It’s Sunday night, and I just got to sneak a few minutes with my son to watch a little Sunday Night Football before sending him up to brush the pearly whites. Unfortunately, we had to endure this VW Atlas commercial too. It left me gaping in awe; my son’s face said quite clearly without words, “uhh, what the heck was that?” I’d encourage you to watch the commercial yourself instead of enduring some stumbling recount on my part.
The intended message of embracing the similarities of American families with different cultures is admirable… if it had been conveyed without showing the families in such negative light. Quick cuts of a Saturday morning ritual, most of it screaming children and stressed out parents, takes center stage. And the chaos they create against the backdrop of Johnny Cash’s “These Are My People“ all fades away as they crawl into their VW Atlas and drive off down their suburban street to the baseball diamond or soccer field. I imagine if the 90 second spot had played out further, we’d see the quiet interior of the SUV, every child staring down at a screen playing Candy Crush, refusing to interact with one another with civility.
Was VW thematically striving for ‘heartwarming’ or maybe something they expected their consumer base to pound their chests at saying “Hey! That’s us!”. The unfortunate problem is that content like this leads to the normalization of this behavior, as if this squabbling is okay and perfectly acceptable in the daily grind of family life. That is dangerous. Sure it happens at some point in every household. And sure, the opposite approach we’re so used to — sun drenched breakfast tables with smiling children straight out of a Gap Kids ad — is cheesy as all heck. But the manufactured content of little, modern day, Norman Rockwell vignettes do not necessarily add to the dysfunction permeating life.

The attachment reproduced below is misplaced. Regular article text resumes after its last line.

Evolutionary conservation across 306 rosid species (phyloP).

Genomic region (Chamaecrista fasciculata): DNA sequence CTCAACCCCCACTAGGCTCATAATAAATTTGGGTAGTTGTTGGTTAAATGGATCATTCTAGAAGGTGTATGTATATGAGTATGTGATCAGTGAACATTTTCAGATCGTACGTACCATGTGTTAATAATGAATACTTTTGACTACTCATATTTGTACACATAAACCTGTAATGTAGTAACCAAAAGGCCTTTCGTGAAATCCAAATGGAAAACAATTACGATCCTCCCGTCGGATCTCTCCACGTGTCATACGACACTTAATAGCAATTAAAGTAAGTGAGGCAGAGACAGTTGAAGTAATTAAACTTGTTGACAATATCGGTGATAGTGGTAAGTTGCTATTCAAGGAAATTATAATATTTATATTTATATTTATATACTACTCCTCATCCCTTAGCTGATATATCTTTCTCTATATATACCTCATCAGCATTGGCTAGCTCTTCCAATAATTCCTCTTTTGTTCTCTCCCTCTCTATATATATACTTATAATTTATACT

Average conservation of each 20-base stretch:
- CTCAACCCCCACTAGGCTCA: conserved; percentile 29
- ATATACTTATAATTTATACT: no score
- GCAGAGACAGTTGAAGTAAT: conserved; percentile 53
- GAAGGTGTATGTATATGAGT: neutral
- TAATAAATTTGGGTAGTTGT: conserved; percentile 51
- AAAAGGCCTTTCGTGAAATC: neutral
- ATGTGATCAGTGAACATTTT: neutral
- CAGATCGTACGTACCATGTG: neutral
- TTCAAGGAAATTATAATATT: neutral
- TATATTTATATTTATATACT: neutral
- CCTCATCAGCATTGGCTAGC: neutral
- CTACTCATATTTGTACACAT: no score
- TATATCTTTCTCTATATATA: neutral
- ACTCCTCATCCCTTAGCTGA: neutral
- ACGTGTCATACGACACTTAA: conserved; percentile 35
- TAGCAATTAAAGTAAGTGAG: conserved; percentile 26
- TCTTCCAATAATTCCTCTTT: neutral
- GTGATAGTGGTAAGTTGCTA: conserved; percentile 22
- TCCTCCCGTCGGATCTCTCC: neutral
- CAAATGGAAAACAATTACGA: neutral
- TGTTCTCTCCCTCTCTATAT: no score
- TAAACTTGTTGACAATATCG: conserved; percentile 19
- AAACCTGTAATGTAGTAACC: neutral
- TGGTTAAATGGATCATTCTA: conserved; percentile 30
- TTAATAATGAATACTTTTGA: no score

Long gone are the days when mass media imitates society. Instead society imitates mass media. Maybe it’s a group of catty, bickering housewives or sisters; maybe it’s a rabid sports fan in a $200 jersey sitting on the front row of a football game; maybe it’s the scores of obsessed shoppers lined up for days for Black Friday as the local media captures some fluff piece like it’s a normal holiday thing to do; or maybe it’s households of snippy family members all yelling as if they loathed one another.
Whatever it is, I don’t need a psychological study to tell me that for a big group of people, this is just the way it is. Mass media normalizes it. Society becomes accustomed to it and less mindful of themselves when they do it. Society already suffers enough from this “I, me, mine” mentality that permeates so much of our daily lives. Do we really need to witness it reenacted for the sake of selling an SUV? Swing and a huge miss, Volkswagen.
After we tucked the kids in, this Hyundai commercial came along to balance out the evening by injecting some class back into the broadcast.
*These thoughts are my own. I’m not expert — just a constant observer. I’m not a cynic, just a concerned parent who may make the occasional generalization when putting a mirror up to the dysfunction in society.